Residents in Avdiivka, Ukraine Go Underground as Russia’s Assault on East Ramps Up

“They are constantly hitting apartment blocks,” he said.

The central hospital in Avdiivka has been newly renovated, but it had no power on Wednesday and water for drinking is available only from a large blue cistern in the lobby. It is operating with a skeleton crew of 40 people. The medical director and Dr. Orlov, the surgeon, have been living on the premises for more than a month.

“If I go home I may not be able to return,” said Dr. Orlov. “I may come under fire along the way.”

His colleague, Vitaliy Sytnik, the medical director, said there would have been far more injuries had residents not adopted the habit of spending much of their time in basements.

A dank storage space lit by a single candle is where Valentina Mutyeva, 72, has spent much of the last month, along with 10 other people, including her daughter and two grandsons. Though the younger people often travel up to the surface, where much of the cooking is done on a wood-fired stove in the courtyard, Ms. Mutyeva said she spends most of her days below ground.

“You go up just for five minutes and they start to shell,” she said “And at night they shell.”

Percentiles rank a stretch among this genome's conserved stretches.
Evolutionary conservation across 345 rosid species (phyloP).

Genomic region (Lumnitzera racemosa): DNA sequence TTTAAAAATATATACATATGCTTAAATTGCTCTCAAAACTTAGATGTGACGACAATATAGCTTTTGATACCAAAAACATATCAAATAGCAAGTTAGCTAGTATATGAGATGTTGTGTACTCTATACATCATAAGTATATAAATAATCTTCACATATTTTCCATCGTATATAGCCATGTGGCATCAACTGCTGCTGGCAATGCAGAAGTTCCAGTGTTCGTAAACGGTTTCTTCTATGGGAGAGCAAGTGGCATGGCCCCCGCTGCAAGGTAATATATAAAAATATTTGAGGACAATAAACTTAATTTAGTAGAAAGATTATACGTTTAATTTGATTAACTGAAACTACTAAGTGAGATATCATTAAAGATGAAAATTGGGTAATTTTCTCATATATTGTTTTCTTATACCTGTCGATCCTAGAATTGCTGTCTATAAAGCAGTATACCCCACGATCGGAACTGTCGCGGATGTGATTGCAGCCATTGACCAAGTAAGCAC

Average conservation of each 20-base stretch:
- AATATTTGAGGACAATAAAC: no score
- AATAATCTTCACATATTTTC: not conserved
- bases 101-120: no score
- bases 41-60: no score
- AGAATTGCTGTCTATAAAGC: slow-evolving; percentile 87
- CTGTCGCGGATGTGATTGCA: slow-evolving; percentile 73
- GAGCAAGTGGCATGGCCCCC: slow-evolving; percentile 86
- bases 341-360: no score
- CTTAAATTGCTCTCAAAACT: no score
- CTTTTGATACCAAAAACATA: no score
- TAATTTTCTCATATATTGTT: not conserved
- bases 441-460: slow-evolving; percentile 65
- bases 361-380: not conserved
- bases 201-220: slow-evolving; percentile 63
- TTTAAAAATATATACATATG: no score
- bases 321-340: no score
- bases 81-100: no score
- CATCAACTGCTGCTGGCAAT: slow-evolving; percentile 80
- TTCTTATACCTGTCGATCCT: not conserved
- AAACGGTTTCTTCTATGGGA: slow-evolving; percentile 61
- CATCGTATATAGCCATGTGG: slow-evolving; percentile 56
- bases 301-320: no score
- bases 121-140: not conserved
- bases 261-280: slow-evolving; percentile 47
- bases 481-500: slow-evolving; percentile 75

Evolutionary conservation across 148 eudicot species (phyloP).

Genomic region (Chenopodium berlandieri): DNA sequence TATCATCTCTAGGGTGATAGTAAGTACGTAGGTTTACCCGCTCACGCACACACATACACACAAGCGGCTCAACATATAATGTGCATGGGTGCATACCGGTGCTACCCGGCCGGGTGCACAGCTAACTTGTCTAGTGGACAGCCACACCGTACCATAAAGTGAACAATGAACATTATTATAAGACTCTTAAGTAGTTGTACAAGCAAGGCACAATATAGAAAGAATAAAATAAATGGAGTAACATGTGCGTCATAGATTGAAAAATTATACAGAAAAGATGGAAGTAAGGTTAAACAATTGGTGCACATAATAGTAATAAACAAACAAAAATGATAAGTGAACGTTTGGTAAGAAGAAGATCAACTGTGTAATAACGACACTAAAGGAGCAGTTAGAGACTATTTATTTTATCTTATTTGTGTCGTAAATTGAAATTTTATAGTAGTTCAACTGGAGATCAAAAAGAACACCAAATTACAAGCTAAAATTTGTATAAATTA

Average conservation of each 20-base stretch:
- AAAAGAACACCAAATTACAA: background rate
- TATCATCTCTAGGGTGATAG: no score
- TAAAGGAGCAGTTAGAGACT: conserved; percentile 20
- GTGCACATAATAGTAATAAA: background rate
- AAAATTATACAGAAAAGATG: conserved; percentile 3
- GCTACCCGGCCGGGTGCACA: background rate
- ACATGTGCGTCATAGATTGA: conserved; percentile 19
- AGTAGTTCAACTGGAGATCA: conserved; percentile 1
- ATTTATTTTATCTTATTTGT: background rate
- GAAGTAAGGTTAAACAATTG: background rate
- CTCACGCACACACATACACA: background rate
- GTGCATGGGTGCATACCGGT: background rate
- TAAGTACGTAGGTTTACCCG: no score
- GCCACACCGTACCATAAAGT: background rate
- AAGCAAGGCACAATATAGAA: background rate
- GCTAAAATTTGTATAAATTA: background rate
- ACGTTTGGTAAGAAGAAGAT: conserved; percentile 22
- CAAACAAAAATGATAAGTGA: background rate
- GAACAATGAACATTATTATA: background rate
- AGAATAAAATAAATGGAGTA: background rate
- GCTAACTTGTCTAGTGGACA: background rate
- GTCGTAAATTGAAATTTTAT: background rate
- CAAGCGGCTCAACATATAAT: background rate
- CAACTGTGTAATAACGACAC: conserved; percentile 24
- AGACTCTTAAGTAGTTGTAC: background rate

While she said she laments the comforts of home, what really concerns her is the effect the war has had on the town’s children. She pointed to one of her grandsons, Sasha, a slight blond boy of 15, who she said has been deeply scarred by the fighting that has raged for much of his life.

“He started to walk around at night and talk to himself, because of this war,” she said through tears. “Children of the underground. It’s so brutal.”

In another part of town, a rocket blast that rattled the walls of a basement housing about 30 people somehow didn’t faze a 6-year-old girl named Varvara, who sat drawing at a little table. When she was finished she showed a reporter a picture of a green alien she had drawn, with a vacant black eye that she said was for seeing the future. She happily announced that the alien had told her the reporter would live forever.

“What about the war, when will it end?’’ she was asked.

“That, he cannot see,” she said.


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